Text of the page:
High Cascades 100 Race Report

For reasons I have previously mentioned on video, the East Coast Hundred Miler Scene was unacceptable to me due to its usage of a horrible thing called "doubletrack" for race terrain. But, the stupid part of me (my brain) still wanted to do a hundred-miler.

Combine that with some well-timed peer pressure from my brother, and I ended up at the High Cascades 100 in Bend, Oregon, on the 15th day of a MTB vacation with Christin. Some people might tell you that riding your bike for 3-4 hours a day, every day, for two weeks straight, is not a good prep for a hundred mile race. Well, those people are FUN KILLERS.

We rolled out in the near-dark at 5:30 AM on pavement. Five miles of pavement! Wasn't I just crowing about all the singletrack on this race?

The pavement rollout was exciting for two things. You know how mountain bikers have a rep of not knowing how to ride in a pack? And how it's 5:30 in the morning? And they have hydraulic brakes that could probably stop YOUR CAR, nevermind their bikes?

So of course some dude decides to fall asleep while riding in the middle of the pack and when he wakes up he notices his front wheel is mere inches from the guy in front of him (the horror!) and decides to handle this situation with the DOUBLE WHEEL LOCK-UP.

Good times, my mountain biker buds!

Meanwhile some dude in a Strava-Pro jersey managed to find the only downhill on the road section and pee on the shoulder while riding, which is quite impressive to me. Someone quipped "he's marking his territory on this segment!"

Good times, my mountain biker buds!

ANYWAY soon we turned on to a much narrower and sandier doubletrack trail, and the people who couldn't actually handle their velocipedes were quickly outed the first time we hit a mildly washed-out climb.

Those people sprinting while pushing their bikes next to me raised some questions about their pacing.

We hit the singletrack and things got DUSTY! It's now 6:15 AM and the dust clouds are getting lit up by the sun, which has just poked over the horizon to the east. Guess which way the trail is going? EAST. I did a disturbing amount of riding based on the assumption that the guy ahead of me could see where he was going. And since we were in a line of 20 riders, he was probably doing the exact same thing.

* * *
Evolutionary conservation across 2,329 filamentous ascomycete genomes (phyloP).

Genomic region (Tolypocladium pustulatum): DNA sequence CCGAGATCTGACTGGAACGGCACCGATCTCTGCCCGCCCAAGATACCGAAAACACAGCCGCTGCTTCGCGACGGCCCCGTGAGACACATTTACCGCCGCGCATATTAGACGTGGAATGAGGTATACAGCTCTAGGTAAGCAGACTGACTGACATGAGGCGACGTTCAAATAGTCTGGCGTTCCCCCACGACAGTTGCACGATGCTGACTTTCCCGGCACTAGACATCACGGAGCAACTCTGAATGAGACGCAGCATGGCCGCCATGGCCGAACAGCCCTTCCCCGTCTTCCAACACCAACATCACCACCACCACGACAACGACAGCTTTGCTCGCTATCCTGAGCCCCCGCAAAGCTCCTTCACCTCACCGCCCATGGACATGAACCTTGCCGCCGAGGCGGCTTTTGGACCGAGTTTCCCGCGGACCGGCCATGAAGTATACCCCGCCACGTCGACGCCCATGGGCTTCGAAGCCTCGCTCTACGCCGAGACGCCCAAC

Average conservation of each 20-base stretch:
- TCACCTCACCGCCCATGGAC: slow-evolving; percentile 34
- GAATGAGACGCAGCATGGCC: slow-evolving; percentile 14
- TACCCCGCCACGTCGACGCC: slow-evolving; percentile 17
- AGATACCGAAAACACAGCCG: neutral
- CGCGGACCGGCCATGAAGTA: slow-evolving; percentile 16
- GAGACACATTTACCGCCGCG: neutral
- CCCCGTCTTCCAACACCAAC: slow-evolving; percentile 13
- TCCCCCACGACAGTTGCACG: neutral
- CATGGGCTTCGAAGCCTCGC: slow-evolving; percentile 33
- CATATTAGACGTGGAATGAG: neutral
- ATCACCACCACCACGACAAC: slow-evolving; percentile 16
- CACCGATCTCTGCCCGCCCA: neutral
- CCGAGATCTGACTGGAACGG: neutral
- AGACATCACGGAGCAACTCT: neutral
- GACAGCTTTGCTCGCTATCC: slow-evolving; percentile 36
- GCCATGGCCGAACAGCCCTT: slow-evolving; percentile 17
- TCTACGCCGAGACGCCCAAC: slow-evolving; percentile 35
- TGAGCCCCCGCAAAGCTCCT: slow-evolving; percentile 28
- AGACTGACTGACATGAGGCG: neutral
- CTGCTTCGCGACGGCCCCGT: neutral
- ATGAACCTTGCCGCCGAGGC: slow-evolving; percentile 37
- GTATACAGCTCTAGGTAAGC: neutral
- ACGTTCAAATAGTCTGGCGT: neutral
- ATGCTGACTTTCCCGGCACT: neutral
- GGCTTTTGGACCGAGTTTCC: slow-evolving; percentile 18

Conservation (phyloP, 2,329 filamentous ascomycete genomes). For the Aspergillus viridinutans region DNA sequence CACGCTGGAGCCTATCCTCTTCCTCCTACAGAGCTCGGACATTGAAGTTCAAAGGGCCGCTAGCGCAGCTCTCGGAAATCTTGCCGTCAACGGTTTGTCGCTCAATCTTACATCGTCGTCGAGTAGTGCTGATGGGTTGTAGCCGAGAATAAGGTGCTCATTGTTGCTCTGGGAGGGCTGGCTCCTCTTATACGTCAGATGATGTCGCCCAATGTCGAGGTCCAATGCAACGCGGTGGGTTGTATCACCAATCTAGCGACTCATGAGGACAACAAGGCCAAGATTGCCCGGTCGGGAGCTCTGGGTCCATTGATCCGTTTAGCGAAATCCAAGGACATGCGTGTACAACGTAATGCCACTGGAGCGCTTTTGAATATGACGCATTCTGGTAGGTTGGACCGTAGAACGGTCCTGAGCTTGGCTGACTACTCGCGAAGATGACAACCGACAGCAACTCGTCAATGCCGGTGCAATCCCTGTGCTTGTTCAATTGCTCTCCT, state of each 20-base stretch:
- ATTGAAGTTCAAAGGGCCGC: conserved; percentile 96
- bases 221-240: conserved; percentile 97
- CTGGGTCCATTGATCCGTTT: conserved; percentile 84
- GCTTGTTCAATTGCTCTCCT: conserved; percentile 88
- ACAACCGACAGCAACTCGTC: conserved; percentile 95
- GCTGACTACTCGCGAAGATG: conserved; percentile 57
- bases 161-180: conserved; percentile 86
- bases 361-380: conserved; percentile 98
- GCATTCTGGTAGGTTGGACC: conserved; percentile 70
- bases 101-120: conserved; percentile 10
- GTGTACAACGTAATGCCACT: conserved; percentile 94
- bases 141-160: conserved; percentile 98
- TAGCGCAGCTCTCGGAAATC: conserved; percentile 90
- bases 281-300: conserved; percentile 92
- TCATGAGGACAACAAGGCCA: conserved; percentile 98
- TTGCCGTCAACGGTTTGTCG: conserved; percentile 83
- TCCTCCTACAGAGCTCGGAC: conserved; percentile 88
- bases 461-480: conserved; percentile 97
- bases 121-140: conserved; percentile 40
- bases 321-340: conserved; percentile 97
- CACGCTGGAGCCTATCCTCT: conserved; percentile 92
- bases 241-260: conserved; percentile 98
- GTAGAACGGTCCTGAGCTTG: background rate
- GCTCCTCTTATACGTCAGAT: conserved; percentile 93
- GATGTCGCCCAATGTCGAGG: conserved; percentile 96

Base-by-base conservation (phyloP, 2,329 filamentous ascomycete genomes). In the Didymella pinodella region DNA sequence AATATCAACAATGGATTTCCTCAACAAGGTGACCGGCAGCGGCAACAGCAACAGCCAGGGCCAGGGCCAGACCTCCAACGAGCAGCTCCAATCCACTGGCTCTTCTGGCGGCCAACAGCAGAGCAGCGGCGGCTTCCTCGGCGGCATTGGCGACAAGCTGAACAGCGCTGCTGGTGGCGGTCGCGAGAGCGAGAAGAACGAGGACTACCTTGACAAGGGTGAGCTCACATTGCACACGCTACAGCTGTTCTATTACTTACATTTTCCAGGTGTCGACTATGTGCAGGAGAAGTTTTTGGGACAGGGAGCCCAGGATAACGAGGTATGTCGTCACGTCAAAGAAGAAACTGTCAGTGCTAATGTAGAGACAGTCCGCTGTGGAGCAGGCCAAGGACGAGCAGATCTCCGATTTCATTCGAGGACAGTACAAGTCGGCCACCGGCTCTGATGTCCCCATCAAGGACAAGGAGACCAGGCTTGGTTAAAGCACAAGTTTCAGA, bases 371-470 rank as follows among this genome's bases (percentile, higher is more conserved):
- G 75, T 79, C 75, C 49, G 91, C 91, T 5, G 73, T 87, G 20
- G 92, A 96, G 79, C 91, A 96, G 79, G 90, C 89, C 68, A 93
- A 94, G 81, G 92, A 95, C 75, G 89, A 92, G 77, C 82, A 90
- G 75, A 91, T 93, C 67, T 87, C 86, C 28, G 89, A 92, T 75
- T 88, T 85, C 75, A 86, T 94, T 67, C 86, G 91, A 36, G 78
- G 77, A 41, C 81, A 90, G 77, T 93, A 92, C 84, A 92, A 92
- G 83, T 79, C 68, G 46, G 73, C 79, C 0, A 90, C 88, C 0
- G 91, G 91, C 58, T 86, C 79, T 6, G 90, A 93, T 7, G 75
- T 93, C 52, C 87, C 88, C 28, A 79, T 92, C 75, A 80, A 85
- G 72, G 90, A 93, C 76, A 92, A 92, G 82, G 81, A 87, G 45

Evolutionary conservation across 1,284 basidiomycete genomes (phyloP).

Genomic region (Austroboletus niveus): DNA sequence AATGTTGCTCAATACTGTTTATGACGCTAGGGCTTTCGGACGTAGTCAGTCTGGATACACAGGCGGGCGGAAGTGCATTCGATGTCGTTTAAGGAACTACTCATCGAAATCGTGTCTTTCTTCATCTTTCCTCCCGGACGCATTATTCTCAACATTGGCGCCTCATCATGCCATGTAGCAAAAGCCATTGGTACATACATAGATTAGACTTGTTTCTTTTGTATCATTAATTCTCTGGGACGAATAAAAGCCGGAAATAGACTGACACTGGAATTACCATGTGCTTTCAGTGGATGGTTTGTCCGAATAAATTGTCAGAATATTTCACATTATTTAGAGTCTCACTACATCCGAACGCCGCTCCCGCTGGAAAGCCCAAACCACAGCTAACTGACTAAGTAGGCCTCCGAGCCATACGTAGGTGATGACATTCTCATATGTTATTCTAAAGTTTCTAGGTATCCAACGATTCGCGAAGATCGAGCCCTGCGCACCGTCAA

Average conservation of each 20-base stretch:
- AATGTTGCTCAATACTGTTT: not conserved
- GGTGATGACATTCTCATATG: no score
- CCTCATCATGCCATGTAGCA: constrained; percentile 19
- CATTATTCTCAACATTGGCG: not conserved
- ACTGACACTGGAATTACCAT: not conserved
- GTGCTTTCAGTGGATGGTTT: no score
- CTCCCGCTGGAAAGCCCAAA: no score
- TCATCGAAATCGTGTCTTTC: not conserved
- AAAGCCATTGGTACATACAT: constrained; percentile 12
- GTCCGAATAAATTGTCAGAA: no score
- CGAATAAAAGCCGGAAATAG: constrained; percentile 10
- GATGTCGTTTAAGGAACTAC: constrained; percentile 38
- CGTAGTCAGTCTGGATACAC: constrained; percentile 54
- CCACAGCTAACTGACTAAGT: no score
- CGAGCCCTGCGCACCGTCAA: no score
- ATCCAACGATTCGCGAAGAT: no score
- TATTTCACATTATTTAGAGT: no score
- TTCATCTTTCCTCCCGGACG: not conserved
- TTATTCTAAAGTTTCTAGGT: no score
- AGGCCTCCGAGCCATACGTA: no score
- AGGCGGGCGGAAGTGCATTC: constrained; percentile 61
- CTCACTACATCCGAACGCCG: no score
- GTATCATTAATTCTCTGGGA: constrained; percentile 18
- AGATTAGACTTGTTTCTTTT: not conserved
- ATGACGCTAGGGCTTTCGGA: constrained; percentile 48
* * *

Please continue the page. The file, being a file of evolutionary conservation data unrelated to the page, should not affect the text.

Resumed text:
Representative GoPro still.

Meanwhile, when you got the sun behind you, the epic-photo opportunities were excellent!
I realize I have barely acknowledged that I have a brother in this race, and that is because this is a blog about ME and how AWESOME I am and the fact that my little brother is a BETTER ATHLETE is immaterial, you know?

But I did briefly run into him at Aid 1 (18 miles!), which meant things were actually going okay.  Unfortunately he was leaving the aid as I was looking for a portapotty (coffee!!) and this was actually the last time I was going to see him all day.  But whatever.

The absence of portajohns led to me peeing behind a building, and forgetting to turn off my GoPro while I did so, which led to me videotaping myself peeing.  While you can't see anything, the video is still so creepy to me I can't even post a screenshot.  Eeeeesh.

After Aid 1 was the only other dirt road section of the course, 5 miles of fire road on which we had been encouraged to "have breakfast."  I dutifully rode slowly while munching on an egg sandwich, while a bunch of JERKS were slamming down gels and ATTACKING ME in the feed zone.  Jerks.

I think I eventually caught 100% of those jerks, probably because my bacon was way better than their sugar.

Somewhere in here we hit 30 miles, Aid 1A, and finally stopped effing climbing for the first time in like, 3 hours.

A dude went over his bars under braking for no apparent reason, too.  Of course my camera was off.

Then there was a solid 10+ miles of gradual descent on a trail I had never ridden, where would shred every 3 corners, picking up speed, until overcooking the fourth and coming to a stop.  Eventually I accepted the fact that I wasn't Adam Craig, started braking more, and HEY!  If you stay on the trail and descend SMOOTH, you can pass a lot of people!

At mile 43 the radness was over (also:  washboard into banked, sandy corners, on a hardtail, in a 100-miler?  not rad) and now we had a sweet 2000+ foot climb up to the "lunch" aid station at mile 56.  This is where I went to my "dark place," predictably, because 43 miles on a mountain bike is already my longest MTB ride in five years, and I WASN'T HALFWAY DONE YET.  Also, I had to climb for literally 90 minutes straight.  And my bad knee hurt.  James Harmon (whom I was somehow magically ahead of?) crushed me on a singlespeed.  Like all good climbs on trails you don't know, there were roughly 9000 false summits before finally reaching the top.

Once at the top, however, things were suddenly looking up:  I was at the high point of the course (so it's all downhill now!), I was at mile 56 (so I'm basically done!), there was a bathroom (so I'm about to improve my w/kg!) and Christin was there with a variety of snacks for me.